Nepenthes deaniana

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Nepenthes deaniana
Nepenthes deaniana ASR 062007 pulgar palawan.jpg
A lower pitcher of Nepenthes deaniana. Thumb Peak (Mount Pulgar), Palawan.
Scientific classification
Kingdom: Plantae
(unranked): Angiosperms
(unranked): Eudicots
(unranked): Core eudicots
Order: Caryophyllales
Family: Nepenthaceae
Genus: Nepenthes
Species: N. deaniana
Binomial name
Nepenthes deaniana
Macfarl. (1908)[2]

Nepenthes deaniana (/nˈpɛnθz ˌdniˈɑːnə/; after Dean C. Worcester) is a tropical pitcher plant endemic to the Philippines, where it grows at an altitude of 1180–1296 m above sea level.[3] The species is known only from the summit region of Thumb Peak, a relatively small, ultramafic mountain in Puerto Princesa Province, Palawan.

Nepenthes deaniana has no known natural hybrids.[3] No forms or varieties have been described.

In his Carnivorous Plant Database, taxonomist Jan Schlauer treats N. gantungensis, N. leonardoi and N. mira as heterotypic synonyms of N. deaniana.[4]

Adolph Daniel Edward Elmer recorded a plant from Mount Pulgar (now known as Thumb Peak) matching the description of N. deaniana. He made mention of this discovery in the April 20, 1912 issue of Leaflets of Philippine Botany, in his formal description of N. graciliflora:[5]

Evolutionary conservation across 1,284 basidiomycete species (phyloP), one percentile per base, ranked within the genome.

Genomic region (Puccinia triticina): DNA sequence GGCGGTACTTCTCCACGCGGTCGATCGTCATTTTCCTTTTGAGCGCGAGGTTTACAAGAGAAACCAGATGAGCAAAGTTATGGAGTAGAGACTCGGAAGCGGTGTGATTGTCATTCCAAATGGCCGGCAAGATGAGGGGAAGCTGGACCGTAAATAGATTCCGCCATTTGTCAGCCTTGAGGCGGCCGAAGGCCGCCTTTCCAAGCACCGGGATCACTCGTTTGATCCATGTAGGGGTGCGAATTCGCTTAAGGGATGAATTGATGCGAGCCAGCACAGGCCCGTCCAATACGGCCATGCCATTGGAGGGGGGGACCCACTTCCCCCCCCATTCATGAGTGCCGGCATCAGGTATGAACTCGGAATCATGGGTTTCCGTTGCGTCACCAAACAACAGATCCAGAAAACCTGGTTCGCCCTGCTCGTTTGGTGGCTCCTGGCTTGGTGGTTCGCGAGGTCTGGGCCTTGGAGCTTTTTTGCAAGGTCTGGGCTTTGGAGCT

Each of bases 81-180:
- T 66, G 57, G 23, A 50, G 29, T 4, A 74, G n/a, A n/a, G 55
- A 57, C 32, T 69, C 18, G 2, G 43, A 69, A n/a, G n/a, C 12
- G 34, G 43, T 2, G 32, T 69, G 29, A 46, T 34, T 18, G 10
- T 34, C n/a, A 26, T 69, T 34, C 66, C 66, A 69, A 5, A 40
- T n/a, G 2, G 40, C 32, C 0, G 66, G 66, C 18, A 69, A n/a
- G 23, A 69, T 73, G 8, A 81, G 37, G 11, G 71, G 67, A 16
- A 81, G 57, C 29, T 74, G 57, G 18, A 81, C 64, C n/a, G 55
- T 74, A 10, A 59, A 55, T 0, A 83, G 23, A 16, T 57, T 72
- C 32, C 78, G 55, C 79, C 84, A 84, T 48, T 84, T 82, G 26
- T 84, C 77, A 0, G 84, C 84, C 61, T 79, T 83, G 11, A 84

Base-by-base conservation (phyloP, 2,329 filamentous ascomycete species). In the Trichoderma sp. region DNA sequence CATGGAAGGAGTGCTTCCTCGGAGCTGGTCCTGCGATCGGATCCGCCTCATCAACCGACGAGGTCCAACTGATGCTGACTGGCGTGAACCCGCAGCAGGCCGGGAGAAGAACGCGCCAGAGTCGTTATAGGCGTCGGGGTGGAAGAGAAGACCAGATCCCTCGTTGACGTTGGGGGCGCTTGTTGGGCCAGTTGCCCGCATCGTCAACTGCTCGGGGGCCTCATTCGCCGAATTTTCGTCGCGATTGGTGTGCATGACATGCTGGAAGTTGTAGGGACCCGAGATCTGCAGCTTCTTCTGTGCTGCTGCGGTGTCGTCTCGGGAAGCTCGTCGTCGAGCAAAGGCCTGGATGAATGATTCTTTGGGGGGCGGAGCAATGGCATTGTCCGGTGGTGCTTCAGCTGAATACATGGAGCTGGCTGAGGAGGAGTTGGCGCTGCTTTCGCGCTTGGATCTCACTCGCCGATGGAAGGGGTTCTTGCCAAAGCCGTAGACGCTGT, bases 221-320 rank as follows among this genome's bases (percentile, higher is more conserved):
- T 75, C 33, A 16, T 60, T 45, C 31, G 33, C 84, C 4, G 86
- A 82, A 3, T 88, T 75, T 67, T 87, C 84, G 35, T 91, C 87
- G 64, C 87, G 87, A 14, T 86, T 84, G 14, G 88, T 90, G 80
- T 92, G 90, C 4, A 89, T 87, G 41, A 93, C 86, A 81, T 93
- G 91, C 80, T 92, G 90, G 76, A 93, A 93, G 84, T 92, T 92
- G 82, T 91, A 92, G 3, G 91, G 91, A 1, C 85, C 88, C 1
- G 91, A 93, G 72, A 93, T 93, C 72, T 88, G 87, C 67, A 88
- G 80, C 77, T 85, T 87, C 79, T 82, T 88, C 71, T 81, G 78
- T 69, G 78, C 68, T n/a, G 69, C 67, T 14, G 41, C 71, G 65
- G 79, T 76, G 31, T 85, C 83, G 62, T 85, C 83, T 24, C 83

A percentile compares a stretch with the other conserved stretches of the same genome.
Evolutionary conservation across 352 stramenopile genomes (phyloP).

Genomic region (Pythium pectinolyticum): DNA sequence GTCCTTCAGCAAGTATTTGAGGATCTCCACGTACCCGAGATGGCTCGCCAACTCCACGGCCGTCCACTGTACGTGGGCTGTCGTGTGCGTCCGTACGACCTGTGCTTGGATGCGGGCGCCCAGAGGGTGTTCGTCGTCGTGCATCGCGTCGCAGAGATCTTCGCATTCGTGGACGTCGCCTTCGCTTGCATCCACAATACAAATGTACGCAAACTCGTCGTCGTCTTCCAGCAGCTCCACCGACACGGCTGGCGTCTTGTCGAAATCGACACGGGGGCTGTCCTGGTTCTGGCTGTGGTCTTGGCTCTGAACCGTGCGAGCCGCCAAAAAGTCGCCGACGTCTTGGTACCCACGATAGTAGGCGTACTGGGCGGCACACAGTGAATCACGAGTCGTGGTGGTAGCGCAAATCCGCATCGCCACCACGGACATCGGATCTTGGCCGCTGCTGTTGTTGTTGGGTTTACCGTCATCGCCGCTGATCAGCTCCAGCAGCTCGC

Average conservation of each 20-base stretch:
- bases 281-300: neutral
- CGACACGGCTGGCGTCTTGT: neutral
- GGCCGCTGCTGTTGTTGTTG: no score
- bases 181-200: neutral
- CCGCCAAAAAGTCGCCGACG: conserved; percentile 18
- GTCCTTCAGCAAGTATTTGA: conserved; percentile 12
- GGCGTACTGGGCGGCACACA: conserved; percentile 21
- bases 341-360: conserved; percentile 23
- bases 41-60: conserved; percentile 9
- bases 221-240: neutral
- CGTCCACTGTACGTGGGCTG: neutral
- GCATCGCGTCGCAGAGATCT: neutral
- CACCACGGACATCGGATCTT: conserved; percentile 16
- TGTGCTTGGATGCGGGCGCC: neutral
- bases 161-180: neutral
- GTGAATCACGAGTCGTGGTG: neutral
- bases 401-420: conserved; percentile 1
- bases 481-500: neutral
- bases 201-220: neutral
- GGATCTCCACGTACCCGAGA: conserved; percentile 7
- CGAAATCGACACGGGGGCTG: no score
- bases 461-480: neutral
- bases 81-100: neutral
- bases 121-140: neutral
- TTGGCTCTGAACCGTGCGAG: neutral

Recently the writer [Elmer] observed a large sterile species on mount Pulgar of Palawan. Some of its pitchers were a foot long and six inches thick!


References[edit]

  1. ^ Clarke, C.M.; Lee, C. (2014). "Nepenthes deaniana". IUCN Red List of Threatened Species. IUCN. 2014: e.T39653A19631578. doi:10.2305/IUCN.UK.2014-1.RLTS.T39653A19631578.en. Retrieved 18 March 2017. 
  2. ^ Macfarlane, J.M. 1908. Nepenthaceae. In: A. Engler Das Pflanzenreich IV, III, Heft 36: 1–91.
  3. ^ a b McPherson, S.R. 2009. Pitcher Plants of the Old World. 2 volumes. Redfern Natural History Productions, Poole.
  4. ^ Schlauer, J. N.d. Nepenthes deaniana. Carnivorous Plant Database.
  5. ^ Elmer, A.D.E. 1912. Nepenthaceae. [pp. 1494–1496] In: Two score of new plants. Leaflets of Philippine Botany 4: 1475–1520.

Further reading[edit]

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